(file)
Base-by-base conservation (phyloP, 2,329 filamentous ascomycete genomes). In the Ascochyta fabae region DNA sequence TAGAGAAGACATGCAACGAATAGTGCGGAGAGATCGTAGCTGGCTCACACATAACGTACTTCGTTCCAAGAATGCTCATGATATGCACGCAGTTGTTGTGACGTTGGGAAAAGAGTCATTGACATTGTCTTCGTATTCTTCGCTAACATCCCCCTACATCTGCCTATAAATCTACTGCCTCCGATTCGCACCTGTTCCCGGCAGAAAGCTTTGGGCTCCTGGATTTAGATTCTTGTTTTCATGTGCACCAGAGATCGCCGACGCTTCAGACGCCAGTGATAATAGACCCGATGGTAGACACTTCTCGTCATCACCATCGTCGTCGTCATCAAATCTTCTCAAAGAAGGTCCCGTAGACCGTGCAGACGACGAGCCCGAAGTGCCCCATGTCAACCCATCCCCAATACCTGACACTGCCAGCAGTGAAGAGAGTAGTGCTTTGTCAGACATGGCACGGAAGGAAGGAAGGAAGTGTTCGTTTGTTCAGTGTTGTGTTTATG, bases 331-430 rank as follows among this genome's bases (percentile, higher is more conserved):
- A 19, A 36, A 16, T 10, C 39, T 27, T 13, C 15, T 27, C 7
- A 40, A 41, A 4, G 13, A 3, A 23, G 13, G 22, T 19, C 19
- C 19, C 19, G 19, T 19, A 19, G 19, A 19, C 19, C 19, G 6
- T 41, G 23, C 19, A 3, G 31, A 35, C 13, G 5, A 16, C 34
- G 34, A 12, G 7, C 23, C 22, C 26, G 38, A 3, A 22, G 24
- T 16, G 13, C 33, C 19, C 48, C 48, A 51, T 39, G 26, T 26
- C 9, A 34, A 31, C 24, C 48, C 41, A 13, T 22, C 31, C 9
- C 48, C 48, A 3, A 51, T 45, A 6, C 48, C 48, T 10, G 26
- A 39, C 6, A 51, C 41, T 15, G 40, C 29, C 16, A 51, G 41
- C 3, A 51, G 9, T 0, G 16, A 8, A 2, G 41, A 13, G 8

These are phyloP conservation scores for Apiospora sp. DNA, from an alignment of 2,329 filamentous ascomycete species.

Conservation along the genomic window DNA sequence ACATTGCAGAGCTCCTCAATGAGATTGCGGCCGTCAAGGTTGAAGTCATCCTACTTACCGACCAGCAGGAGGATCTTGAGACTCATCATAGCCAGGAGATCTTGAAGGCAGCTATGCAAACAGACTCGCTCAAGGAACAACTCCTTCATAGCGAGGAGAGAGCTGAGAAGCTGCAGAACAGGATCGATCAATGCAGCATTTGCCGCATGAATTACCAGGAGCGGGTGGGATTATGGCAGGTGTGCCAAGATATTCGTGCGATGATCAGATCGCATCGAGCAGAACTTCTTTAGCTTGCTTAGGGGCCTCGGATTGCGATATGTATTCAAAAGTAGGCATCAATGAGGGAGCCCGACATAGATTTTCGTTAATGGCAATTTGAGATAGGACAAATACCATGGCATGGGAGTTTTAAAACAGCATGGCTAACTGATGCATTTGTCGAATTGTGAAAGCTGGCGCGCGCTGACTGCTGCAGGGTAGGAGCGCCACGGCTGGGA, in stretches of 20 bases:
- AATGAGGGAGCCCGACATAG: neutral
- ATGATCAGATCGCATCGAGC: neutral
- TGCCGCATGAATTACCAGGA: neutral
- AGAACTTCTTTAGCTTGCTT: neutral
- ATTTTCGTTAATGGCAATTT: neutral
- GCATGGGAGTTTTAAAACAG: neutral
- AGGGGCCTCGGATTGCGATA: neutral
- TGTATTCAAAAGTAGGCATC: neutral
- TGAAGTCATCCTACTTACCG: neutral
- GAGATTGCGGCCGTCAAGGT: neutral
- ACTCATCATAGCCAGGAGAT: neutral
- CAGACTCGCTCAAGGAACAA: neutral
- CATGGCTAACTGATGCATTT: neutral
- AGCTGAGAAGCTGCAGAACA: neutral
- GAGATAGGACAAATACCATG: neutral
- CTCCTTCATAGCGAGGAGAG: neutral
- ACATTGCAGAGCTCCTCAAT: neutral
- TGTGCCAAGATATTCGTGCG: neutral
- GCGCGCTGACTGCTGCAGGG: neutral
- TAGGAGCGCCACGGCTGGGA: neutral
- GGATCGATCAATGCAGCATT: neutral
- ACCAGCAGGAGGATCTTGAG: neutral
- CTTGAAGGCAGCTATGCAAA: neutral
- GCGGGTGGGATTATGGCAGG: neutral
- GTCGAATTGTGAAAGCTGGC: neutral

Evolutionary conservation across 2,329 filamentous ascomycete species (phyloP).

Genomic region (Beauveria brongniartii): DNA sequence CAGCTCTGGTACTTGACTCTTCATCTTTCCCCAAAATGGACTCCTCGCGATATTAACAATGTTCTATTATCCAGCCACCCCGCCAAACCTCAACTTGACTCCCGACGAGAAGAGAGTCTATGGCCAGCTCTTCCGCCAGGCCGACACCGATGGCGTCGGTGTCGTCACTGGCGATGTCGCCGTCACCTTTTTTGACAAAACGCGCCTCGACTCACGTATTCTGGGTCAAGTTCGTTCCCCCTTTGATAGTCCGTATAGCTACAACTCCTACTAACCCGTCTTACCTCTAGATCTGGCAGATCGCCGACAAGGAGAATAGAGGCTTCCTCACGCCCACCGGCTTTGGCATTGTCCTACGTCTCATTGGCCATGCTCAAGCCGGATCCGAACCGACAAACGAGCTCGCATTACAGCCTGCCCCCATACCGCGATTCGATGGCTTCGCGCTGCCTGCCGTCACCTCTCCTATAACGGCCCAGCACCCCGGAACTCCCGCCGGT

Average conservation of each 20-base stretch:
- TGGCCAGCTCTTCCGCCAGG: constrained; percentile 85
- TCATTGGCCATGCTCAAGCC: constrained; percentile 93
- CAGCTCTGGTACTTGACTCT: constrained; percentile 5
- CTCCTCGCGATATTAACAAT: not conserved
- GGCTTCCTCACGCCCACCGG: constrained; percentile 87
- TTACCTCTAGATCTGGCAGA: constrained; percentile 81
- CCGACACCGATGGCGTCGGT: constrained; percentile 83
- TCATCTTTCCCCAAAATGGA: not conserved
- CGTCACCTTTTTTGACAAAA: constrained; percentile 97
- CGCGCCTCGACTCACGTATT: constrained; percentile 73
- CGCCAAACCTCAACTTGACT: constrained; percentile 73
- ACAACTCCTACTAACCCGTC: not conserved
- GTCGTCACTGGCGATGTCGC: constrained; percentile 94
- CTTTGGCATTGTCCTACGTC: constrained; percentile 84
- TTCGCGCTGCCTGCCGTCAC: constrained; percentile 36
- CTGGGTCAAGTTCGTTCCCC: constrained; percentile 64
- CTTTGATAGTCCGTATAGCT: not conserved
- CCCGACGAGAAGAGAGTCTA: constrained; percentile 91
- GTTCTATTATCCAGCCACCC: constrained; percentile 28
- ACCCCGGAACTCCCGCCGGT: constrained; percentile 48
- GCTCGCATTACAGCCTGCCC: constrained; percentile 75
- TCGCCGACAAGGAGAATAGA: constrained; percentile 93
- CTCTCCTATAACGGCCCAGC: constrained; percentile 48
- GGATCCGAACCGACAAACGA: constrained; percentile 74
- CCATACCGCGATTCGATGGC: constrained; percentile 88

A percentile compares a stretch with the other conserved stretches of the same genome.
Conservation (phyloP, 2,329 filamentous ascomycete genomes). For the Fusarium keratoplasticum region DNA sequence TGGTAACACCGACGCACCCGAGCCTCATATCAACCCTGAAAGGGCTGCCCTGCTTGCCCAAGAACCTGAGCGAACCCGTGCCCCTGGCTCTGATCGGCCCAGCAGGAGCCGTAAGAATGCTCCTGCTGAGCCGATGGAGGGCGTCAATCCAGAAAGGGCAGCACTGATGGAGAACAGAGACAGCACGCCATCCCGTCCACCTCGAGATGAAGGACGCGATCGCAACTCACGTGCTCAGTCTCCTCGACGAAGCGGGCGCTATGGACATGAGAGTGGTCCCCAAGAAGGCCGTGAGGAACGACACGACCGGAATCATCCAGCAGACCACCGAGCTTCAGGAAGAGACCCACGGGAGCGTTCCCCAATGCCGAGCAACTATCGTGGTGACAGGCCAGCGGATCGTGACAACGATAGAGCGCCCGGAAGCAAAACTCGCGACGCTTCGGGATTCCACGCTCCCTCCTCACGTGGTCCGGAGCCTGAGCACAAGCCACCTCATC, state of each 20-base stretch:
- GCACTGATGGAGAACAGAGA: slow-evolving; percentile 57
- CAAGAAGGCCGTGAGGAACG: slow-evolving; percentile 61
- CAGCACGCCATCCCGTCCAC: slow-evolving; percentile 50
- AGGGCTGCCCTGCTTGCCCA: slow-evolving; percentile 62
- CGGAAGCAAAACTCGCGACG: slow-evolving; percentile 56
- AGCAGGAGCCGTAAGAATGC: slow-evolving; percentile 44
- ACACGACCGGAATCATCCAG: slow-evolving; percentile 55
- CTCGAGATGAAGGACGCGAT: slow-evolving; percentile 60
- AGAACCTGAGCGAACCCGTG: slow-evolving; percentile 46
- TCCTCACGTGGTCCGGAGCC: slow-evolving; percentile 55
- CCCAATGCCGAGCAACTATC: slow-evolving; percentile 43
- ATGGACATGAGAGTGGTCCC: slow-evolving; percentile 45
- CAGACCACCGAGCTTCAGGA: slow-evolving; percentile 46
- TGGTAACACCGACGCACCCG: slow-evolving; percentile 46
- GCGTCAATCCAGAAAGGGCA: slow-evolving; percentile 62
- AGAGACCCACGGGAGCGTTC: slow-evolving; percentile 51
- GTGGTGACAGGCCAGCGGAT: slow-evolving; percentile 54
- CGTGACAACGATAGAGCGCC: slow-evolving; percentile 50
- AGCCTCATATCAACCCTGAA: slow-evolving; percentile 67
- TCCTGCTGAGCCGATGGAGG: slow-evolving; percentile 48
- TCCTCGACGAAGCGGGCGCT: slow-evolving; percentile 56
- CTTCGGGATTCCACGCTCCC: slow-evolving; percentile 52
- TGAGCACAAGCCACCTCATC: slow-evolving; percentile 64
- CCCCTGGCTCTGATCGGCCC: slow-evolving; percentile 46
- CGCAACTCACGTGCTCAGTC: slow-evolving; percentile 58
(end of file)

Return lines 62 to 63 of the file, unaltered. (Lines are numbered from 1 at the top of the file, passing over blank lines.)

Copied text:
- GCTCGCATTACAGCCTGCCC: constrained; percentile 75
- TCGCCGACAAGGAGAATAGA: constrained; percentile 93